Your PR portrays you as caring deeply about many things, but your actions indicate that you consider most Floridians exploitable and even expendable, including children. Whatever further nonsense you send, I’ll defeat on the record, while further substantiating your racism, elitism, predation and entrenched unwillingness to address Florida’s conviction corruption. I firmly believe there will soon come a time when governors like you will have far more to fear from our justice system than governors like Don Siegelman.
On Jan 10, 13, at 2:17 PM, Governor Rick Scott wrote:
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An Invitation from
Governor Rick Scott
Thank you for your interest in Florida’s children. If you would like to receive regular updates like the one below, I invite you to subscribe to my weekly newsletter. To sign up, please click here to provide your e-mail address. You can unsubscribe at any time.
Thank you again, and I look forward to hearing from you in the future.
Governor Scott, Lt. Governor Carroll, and First Lady Ann Scott Announce 2013 Black History Month Contests
Tallahassee, Fla. – Governor Rick Scott, Lt. Governor Jennifer Carroll, and First Lady Ann Scott today invite students in kindergarten through 12th grades to participate in the Florida Black History Month art and essay contests. They also invite students, parents, teachers and principals to nominate full-time African-American educators in elementary, middle or high schools for the Black History Month Excellence in Education Award.
The student contests focus on the theme “Diversity in the United States” and Information about the contests and Florida’s Black History Month is available on Florida’s Black History Month website, http://www.FloridaBlackHistory.com.
Governor Rick Scott said, “This contest is a great way for Florida children to learn about African American History and its important contributions to our state. I encourage Florida families and teachers to get their kids involved, and use this opportunity to provide children with an important lesson on what African American History means to our state and nation.”
“As an immigrant from Trinidad, I am proud to recognize African-Americans who encompass a wide variety of nationalities and diverse backgrounds,” said Lt. Governor Carroll. “As Florida’s first African-American Lt. Governor, I hope to continue expanding on Florida’s already diverse environment.”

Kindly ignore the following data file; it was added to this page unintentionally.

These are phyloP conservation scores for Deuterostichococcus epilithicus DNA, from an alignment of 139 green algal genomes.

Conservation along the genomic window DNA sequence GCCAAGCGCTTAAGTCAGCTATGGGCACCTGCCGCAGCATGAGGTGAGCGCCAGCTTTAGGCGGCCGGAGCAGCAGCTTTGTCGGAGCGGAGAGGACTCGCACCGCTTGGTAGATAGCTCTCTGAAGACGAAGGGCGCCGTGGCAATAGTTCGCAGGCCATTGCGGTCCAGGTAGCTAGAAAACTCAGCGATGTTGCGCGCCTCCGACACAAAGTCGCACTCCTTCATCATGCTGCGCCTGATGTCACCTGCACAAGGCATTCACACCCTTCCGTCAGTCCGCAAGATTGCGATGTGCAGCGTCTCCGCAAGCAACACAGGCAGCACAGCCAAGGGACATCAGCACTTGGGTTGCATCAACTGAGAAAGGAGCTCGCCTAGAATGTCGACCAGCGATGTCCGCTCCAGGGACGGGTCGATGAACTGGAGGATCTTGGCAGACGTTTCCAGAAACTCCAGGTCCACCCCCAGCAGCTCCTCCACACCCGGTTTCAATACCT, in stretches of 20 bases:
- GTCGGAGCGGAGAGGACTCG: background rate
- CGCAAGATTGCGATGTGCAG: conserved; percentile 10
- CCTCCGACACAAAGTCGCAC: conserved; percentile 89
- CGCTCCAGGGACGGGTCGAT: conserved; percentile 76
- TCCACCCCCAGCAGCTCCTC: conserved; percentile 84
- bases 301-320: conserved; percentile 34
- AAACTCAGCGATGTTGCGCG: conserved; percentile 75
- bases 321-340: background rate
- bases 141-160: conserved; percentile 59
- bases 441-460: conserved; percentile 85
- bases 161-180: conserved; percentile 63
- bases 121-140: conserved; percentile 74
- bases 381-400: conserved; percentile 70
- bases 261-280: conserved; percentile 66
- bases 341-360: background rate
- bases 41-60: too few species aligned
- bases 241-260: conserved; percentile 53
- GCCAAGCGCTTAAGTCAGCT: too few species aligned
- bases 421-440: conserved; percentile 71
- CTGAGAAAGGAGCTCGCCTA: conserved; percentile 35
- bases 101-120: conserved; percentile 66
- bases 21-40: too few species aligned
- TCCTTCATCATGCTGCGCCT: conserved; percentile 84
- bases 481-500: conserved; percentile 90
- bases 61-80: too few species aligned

“It is important that Florida school children learn about the cultures that make Florida such a unique and special place,” said First Lady Ann Scott. “The art and essay contests are a great chance for the children of Florida to express their creativity while learning about diversity in our state.”
About the Student Contests
Art Contest for Grades K-3 – The Black History Month art contest is open to all Florida
students in grades K-3, and two winners will be selected.
Essay Contest for Grades 4-12 – The Black History Month essay contest is open to all
4th through 12th grade students in Florida.
Three winners will be selected: one elementary (4-5) student, one middle (6-8) student, and one high school (9-12) student. Winners will receive a 4-Year Florida College Plan scholarship provided by the Florida Prepaid College Foundation.
Please visit http://www.FloridaBlackHistory.com to download complete guidelines and entry
About the Excellence in Education Award
Governor Scott’s annual Black History Month Excellence in Education Award Contest is
open to all African-American, full time educators in an elementary, middle or high school
in Florida. Three winners will be selected: one elementary (K-5) teacher, one middle
school (6-8) teacher and one high school (9-12) teacher. Winners will receive a check
Forms can be found at http://www.FloridaBlackHistory.com.
Contest Entries and Nominations
Student Contests and Educator Nomination forms must be mailed to:
Attention: Black History Month
111 North Gadsden Street Suite 100
Tallahassee, FL 32301
All entries must be received by the Foundation no later than 5:00 p.m. EST, February 6, 2013.
For additional information about Florida’s black history, contests and other related
events, please visit http://www.FloridaBlackHistory.com.